2. Device-to-cloud, in which a device connects to a cloud service through a widely deployed communications mechanism such as WiFi. Typically, the device and cloud service are from the same vendor. One risk is that the device might become unusable if the vendor goes away, a scenario that standard protocols would mitigate. In addition, standards in such areas as configuring smart objects with cryptographic keys could slash development time and eliminate silos.
3. Device-to-application-layer gateway, which uses a nonubiquitous networking layer, as well as local authentication and authorization. These types of smart objects require interoperability with non-IP devices. Sometimes this approach is taken for integrating IPv6-only devices, which means a gateway is necessary for legacy IPv4-only devices and services. Often the smart object and the gateway are from the same vendor, and the gateway is a smartphone app. While the application-layer gateway approach supports IPv6, it adds complexity and cost to the development process.
4. Back-end data sharing, which creates data silos from proprietary schemas. The result is federated cloud services or cloud application programming interfaces. Standard protocols can help but are not sufficient to eliminate data silos because common information models are needed between the vendors.
“A plethora of data models is being defined right now, but most are out of the scope of the IETF, which focuses on data models for routers and bridges but not thermostats and light bulbs,” Thaler said.
Smart-object developers have indicated some desire for common mechanisms, such as an application-layer mechanism to configure WiFi settings, but it isn’t clear whether the IETF has a role in developing these mechanisms. Another worry for the IETF is that the lack of standardization will affect the Internet’s end-to-end capabilities, Thaler added.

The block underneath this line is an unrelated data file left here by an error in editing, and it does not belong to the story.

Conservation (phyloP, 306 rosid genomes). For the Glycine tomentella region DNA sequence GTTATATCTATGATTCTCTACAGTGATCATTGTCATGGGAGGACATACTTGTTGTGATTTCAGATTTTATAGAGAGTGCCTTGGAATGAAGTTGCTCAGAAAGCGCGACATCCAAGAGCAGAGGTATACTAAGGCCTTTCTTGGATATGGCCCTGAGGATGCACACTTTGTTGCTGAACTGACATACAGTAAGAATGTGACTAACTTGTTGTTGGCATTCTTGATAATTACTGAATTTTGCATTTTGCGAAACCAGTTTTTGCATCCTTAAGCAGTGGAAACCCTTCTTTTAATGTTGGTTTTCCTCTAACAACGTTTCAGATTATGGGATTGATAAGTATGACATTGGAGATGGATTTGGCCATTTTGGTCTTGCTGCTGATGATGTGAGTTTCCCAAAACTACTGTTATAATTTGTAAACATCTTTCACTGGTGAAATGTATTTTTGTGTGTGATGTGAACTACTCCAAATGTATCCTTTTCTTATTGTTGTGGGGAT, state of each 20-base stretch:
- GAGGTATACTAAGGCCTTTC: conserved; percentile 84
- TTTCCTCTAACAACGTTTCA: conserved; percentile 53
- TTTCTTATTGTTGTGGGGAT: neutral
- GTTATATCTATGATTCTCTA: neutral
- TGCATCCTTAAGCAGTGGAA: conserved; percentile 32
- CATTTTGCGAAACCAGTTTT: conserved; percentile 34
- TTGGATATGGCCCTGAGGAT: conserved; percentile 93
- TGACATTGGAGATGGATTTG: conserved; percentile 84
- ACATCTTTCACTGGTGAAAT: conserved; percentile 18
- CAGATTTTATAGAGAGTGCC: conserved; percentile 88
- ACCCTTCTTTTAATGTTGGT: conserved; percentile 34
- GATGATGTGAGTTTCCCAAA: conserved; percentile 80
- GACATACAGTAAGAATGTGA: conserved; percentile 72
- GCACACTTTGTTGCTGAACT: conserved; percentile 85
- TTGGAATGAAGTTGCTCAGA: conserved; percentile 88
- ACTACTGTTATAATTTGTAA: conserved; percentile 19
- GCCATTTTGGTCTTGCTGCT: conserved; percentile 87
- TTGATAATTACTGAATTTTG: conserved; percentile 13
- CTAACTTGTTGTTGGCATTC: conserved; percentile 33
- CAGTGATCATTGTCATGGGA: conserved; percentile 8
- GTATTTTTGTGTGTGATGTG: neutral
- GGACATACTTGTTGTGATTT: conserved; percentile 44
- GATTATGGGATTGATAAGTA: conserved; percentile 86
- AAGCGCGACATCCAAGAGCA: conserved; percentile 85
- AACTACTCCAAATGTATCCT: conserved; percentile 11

“When we talk about cost with smart objects, we have to think about total cost of ownership, which is the sum of at least three things: hardware, energy, and deployment costs and maybe some other things,” Thaler said. “This notion of ‘it’s too expensive to put IP in’ is focusing just on hardware.”
RFC 7452 acknowledges that the Internet-of-Things (IoT) model creates many new security threats, but the IETF has security recommendations that are applicable. For example, the IETF recommends using random numbers for authentication, key generation, key transport, and other capabilities. In PCs and servers, that’s easy to accomplish. But embedded systems don’t usually have access to random numbers due to the size and power of their processors. Without randomness, embedded systems are more vulnerable to attack.
‘In the wild, you actually see many systems basically having no sources of randomness, generating the same keys over and over again, which is obviously fatal for security,” Tschofenig said.
Key length is another important consideration with smart objects.
“Because many IoT devices have constraints in processing power and memory, the temptation is huge to reduce key size to increase performance. But if you go below a certain threshold, the security isn’t worth anything anymore,” Tschofenig added. “IETF recommends 112-bit symmetric keys to be used as a standard. If you look at many IoT products, you will see that those do not meet the recommended key size.”